WA Standard Gauge Railway, Kalgoorlie to Perth, 1970-

Description

The original 635 km narrow gauge railway from Perth to Kalgoorlie was built in the 1890s to mainly serve the Eastern Goldfields. Since the beginning of the 20th century the standardisation of the railway gauge throughout Australia received the investigation and consideration which such an important national problem deserved. However, apart from the Trans Australian Railway, completed in 1917 as a Federation commitment, little was achieved. In 1912 the Commonwealth Government proposed a standard gauge (4 ft 8½ in or 1435 mm) railway from Fremantle to Kalgoorlie, to be completed at the same time as the Trans Australian Railway, but it did not proceed due to a lack of finance.

The catalyst for the Western Australian Standard Gauge Railway (SGR) was the conclusion of an agreement in 1960 between the Western Australian Government and BHP Co Ltd, for the establishment of an integrated iron and steel works at Kwinana, south of Fremantle, contingent on the construction of a standard gauge railway between Koolyanobbing and Kwinana before the end of 1968. The agreement envisaged the haulage of an estimated 1.1 million tons of iron ore per annum from BHP’s Koolyanobbing deposit to the proposed steelworks. Subsequently this commitment formed the basis for an agreement between the Commonwealth and State Governments to jointly fund rail gauge standardisation between Kalgoorlie and Perth (including Kwinana).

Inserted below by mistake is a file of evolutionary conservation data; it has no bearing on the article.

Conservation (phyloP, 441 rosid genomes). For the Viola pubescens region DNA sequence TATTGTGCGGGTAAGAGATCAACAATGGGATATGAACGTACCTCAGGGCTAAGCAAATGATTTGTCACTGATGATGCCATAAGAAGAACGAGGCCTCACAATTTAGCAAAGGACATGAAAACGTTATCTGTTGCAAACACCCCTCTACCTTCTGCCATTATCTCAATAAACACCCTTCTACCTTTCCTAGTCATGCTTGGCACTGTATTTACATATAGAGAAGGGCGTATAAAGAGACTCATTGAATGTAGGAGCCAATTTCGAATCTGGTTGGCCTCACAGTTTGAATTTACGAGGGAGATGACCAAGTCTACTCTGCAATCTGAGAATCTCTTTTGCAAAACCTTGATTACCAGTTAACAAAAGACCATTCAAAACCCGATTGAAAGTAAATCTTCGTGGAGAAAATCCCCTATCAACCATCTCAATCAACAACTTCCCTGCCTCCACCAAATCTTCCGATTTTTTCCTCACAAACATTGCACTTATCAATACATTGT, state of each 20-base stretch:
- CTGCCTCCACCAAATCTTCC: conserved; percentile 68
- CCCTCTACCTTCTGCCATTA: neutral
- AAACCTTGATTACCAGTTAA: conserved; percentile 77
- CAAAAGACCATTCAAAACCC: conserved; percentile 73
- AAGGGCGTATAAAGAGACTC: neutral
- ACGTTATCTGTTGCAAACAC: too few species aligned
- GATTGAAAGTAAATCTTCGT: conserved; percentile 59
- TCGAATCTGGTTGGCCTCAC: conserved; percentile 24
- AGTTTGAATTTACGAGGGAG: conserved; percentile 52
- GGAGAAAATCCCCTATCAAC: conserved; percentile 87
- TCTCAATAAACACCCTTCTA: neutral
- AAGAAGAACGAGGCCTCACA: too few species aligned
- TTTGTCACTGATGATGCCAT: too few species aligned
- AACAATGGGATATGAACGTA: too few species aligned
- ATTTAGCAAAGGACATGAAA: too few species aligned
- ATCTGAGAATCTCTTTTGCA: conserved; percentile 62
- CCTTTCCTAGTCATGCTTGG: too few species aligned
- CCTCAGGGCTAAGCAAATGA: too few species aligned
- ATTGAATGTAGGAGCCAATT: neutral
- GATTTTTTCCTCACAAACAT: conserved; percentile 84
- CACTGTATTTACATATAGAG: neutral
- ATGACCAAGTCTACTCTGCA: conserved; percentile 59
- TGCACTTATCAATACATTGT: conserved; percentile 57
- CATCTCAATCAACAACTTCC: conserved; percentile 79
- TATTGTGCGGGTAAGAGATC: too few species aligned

The majority of the work was carried out by contract. The railway earthworks, bridgeworks and mainline track works were split into various packages eg. Kwinana to Midland, Midland to Northam, Northam to Merredin etc. Separate contracts were let for marshalling yards, freight terminals, buildings, loco depot. The total cost of the project, executed between 1962 and 1972, comprising 65 major and over 30 minor contacts, was of the order of $ 160 million.

The construction of the SGR set in motion a considerable stream of economic and social benefits in Western Australia. It finally completed the standard gauge connection with South Australia, removing the need for interstate passengers to change trains at Kalgoorlie and put an end to the costly transfer of goods at the Parkeston freight terminal near Kalgoorlie. Journey times between Kalgoorlie and Perth were reduced to half of those taken on the narrow gauge track.

From a historical perspective the construction of the SGR brought Western Australia into the modern era of railway construction and operation.

Division

Marker Type

  • EHNL: Engineering Heritage National Landmark (from 2009)

Documentation

Nomination

Report

Interpretation Panel

Supporting material